However, I wrote about the age-old custom, the whipping of girls and women in “Memoir highlights Czech & Slovak Easter Traditions” in Czech Republic. The post generated incredible controversy about being evil to women.

See post :https://wordpress.com/post/emmapalova.com/167550

Things lost: me

 April to me signifies spring, here in the North. I gave it salute in many different ways: April 8th, according to Czech calendar is Emma’s name day. Throughout the year, I write posts about Czech name days wondering why Hallmark has never jumped on this social occasion. Many countries around the world celebrate name days, not just Saint Patrick of Ireland.

My daughter Doc Emma was also born on that day in the old country Czechoslovakia.

Inspiration: the spiral staircase at the Dali in St. Petersburg, FL
Inspiration: the spiral staircase at the Dali in St. Petersburg, FL

Her birth certificate is now a historic document, a testament to the changing times in the former socialist country. It reads, born in Gottwaldov, Czechoslovakia. The Moravian city Gottwaldov no longer exists under that name. It took back on the old name from the capitalist times under the industrialist Bata, and that is Zlin.

It was also the 45th anniversary of Earth Day on April 22. I usually write the post “Earth Day” to honor Mother Nature. Locally, the sign by Wege/Wittenbach Environmental Center in Lowell best expresses my feelings at any time of the year, and especially now as we enter 2017:

“May Peace Prevail on Earth.”

 May is big, anyway you look at it. It’s “Mother’s Day” and the earth blossoms to honor all mothers. I celebrate my birthday on May 9th with my family and my friends. The annual get together on our three-acre ranch surrounded by lilacs in northeast Kent County is the highlight of my year.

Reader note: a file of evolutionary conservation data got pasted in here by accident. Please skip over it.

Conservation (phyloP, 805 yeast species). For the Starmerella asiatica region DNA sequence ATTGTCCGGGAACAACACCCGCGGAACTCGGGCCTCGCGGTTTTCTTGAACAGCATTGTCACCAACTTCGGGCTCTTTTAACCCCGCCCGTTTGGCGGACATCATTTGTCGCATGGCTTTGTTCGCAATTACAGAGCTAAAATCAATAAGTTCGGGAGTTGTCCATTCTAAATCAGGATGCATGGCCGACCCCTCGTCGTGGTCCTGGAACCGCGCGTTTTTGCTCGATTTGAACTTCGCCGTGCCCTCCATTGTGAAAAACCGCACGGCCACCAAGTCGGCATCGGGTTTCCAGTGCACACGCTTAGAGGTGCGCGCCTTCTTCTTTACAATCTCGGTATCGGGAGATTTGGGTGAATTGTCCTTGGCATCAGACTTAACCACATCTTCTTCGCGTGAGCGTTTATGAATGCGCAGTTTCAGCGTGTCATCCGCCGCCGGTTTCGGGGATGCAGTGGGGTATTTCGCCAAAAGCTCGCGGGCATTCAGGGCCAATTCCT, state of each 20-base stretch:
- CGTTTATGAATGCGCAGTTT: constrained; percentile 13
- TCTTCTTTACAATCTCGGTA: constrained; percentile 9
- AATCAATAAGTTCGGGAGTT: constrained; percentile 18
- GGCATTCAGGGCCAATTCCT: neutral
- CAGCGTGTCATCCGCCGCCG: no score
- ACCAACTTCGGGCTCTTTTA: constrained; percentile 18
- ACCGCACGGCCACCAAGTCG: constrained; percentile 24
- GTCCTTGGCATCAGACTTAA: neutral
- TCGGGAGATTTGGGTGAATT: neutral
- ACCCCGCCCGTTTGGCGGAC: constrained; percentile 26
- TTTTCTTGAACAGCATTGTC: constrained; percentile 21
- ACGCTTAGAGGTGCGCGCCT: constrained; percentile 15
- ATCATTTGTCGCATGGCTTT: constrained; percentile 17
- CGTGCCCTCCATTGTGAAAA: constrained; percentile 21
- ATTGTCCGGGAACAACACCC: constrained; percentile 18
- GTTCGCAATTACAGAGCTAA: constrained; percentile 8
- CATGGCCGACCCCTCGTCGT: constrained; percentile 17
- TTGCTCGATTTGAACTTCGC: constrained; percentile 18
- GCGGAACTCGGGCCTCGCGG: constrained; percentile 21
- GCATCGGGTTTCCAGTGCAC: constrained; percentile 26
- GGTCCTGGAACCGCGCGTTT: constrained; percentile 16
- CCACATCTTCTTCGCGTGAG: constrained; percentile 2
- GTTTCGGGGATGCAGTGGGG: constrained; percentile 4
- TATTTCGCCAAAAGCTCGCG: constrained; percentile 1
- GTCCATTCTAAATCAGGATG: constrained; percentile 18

Anna & Anna Drabkova
Greenwich Meridian memoir inspiration; the family Drabkova. Front row from left to right: grandparents Anna & Joseph.
Top row: Eliska and Anna.

May 9th also coincides with the “Czech national holiday” that celebrated the freeing of Czechoslovakia from the Nazi occupation in 1945 when Soviet troops arrived in Prague.

The modern calendar changed it to May 8th when the Americans freed the beer city of Pilsner in western Bohemia.

I call the change in the date of the biggest Czech national holiday, a farce in history, depending on who you are currently serving. Actually, it is a little piece in that ever-changing kaleidoscope.

 Naturally, people critiqued me for using the real date of freedom for the Czech national holiday. For me it was a lot like changing the American Fourth of July Independence Day to let’s say July 3rd.

History, and the way we live it and change it to our own fancy, is an endless source of inspiration to me.

On May 13, 2016, I picked back up the “Greenwich Meridian” memoir which was the reason, why I started blogging in the first place in January of 2013.

Based on that, I published the post “Picking up the Pieces” on https://emmapalova.com/2016/05/13/picking-up-the-pieces/